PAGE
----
religious-itinerary

Search Personalization: the Convergence of Social and SEO [SMX Advanced Seattle 2012]

“The best way to impact personalized search is to be personal.” – Marty Weintraub

While this is easier said than done, the SMX Advanced Seattle panelists of the ‘Surviving Personalization with Bing and Google’ seminar gave us a few helpful tips as to what strategies may best help you optimize for the increasingly personalized SERPs. It’s becoming commonplace that the results being displayed here in Seattle will vary than those you may be shown searching from home; in addition to this local factor, search history, social interactions, and semantic meaning are increasingly influencing results as well.

Aaron Friedman from Spark gave the attendees of the conference a few simple tips to create an identity on your social channels:

  • Create unique content. Gain loyal followers by giving them a reason to come back.
  • Don’t neglect your networks. Your audience is your greatest asset.
  • Don’t use generic images. Be visually engaging through rich images
  • Be creative. A little originality can differentiate your business and product.
  • Be useful and helpful. Provide answers to questions and needs.

Each of the speakers brought up emerging hot topics concerning the personalization and localization of search, offering their input on this trending topic. Everything from the barriers that arise when seeking to increase reach and exposure due to search becoming more personalized, to the challenges that arise in speaking to users searching securely, and the increasingly semantic search were touched upon. In particular, there was one topic that everyone wanted answers to: Google+.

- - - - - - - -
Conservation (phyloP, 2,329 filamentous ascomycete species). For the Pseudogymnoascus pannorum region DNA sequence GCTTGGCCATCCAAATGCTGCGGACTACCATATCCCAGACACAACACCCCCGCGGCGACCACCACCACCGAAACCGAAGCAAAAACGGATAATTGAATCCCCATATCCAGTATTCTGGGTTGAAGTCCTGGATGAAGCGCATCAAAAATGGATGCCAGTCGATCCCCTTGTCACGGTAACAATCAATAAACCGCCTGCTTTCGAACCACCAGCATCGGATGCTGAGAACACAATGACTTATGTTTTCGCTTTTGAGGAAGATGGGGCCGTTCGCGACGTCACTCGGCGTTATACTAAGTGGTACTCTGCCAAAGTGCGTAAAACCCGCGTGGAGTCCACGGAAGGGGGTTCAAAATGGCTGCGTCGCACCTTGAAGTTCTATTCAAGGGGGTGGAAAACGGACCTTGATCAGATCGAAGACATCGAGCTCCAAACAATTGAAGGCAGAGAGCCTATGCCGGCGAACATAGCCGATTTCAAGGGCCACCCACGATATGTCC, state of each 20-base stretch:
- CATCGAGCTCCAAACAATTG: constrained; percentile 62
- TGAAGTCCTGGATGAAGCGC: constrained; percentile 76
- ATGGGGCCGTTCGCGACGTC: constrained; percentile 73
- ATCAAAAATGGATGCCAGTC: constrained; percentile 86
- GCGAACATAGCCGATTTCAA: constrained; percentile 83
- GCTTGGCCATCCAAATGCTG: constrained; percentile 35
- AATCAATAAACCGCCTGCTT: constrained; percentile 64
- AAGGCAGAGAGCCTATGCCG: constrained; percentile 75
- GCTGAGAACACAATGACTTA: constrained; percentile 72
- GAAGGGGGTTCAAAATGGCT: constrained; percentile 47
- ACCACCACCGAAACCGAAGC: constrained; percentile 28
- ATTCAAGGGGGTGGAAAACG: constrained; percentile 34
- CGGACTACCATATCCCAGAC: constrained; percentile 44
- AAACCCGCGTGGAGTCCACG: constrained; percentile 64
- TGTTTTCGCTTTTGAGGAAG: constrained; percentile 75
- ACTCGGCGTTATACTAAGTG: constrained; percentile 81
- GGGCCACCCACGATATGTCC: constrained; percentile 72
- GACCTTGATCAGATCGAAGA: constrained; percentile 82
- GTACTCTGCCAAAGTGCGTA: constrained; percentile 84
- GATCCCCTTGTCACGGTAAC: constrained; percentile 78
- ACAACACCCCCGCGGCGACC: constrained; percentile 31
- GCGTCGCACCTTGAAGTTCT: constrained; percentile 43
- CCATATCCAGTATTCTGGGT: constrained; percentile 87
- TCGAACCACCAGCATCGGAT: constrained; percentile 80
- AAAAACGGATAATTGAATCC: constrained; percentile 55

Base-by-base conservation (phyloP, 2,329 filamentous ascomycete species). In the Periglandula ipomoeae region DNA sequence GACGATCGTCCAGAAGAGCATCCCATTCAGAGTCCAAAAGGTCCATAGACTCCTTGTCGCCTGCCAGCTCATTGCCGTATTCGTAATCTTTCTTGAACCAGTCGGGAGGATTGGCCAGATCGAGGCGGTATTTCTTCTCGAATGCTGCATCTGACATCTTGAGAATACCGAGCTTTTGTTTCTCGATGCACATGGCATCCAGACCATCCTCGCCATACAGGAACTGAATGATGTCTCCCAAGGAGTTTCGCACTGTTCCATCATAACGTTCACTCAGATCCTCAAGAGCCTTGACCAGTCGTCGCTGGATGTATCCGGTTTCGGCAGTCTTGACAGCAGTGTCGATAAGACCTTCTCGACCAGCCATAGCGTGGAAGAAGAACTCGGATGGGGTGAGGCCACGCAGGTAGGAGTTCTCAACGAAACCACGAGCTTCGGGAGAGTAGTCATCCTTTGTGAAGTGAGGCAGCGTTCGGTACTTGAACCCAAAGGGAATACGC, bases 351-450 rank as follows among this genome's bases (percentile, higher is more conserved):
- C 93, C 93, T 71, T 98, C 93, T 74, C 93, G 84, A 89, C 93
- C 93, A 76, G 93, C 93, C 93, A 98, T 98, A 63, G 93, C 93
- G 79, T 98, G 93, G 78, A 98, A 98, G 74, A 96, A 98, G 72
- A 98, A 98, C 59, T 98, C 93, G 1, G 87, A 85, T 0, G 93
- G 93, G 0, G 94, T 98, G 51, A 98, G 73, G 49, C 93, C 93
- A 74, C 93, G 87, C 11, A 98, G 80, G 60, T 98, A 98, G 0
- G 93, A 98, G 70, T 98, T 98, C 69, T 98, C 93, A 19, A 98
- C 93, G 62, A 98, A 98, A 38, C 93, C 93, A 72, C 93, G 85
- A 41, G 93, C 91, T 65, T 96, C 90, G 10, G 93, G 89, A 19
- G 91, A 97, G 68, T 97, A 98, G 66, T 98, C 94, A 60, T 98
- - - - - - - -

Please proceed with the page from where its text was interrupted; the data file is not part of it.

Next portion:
Marty Weintraub took this hot topic head on, breaking down Google+ and how to use it. As an enterprise, Google+ must be used as a brand identity feed that only becomes engaging when it offers added value or a strong incentive for an existing community member to subscribe. Essentially, there must be ‘vanity bait’ in order to circle in an engaged audience on Google+. These ‘baits’ can include exclusive resources, reviews, awards, interviews, conference coverage, hot-button call out, or any other information that may not be offered on other channels. At a minimum, have a presence on Google+ with passive participation and optimized content, including posts concerning day-to-day business flow, videos, press releases, and more. For the more aggressive Google+ users, use it as a means to stress your relevancy for what your  community may consider business key performance indicators, analyze Google+ users for research and engagement strategies, create social ads to build circles, study existing successes and network with competitors’ communities, and finally, as discussed before, give to your fans.

Moving forward, many wonder what the future of search holds. It’s clear that the future of search is personalization, with a foreseeable rise in entity search, both in local and social search, as well as interest-based demographic segmentation and further semantic understanding. While personalization has currently integrated into nearly any and all search, Google has also recognized the risk of the ‘filtered bubble’, and makes it clear that it will always maintain a certain amount of un-influenced and un-personalized results. As you continue to develop your SEO strategies, develop quality content around topics that will allow you to become relevant for the things you want to be known for. Spend your time growing your user base that will find this information highly engaging, while simultaneously revising your content development around the interests of your ever-growing long-tailed audience. Be relatable and be personal.

____________________________
Contributed by Brittany Bingham

Comments are closed.

Tips on Developing and Promoting Hotels on the Internet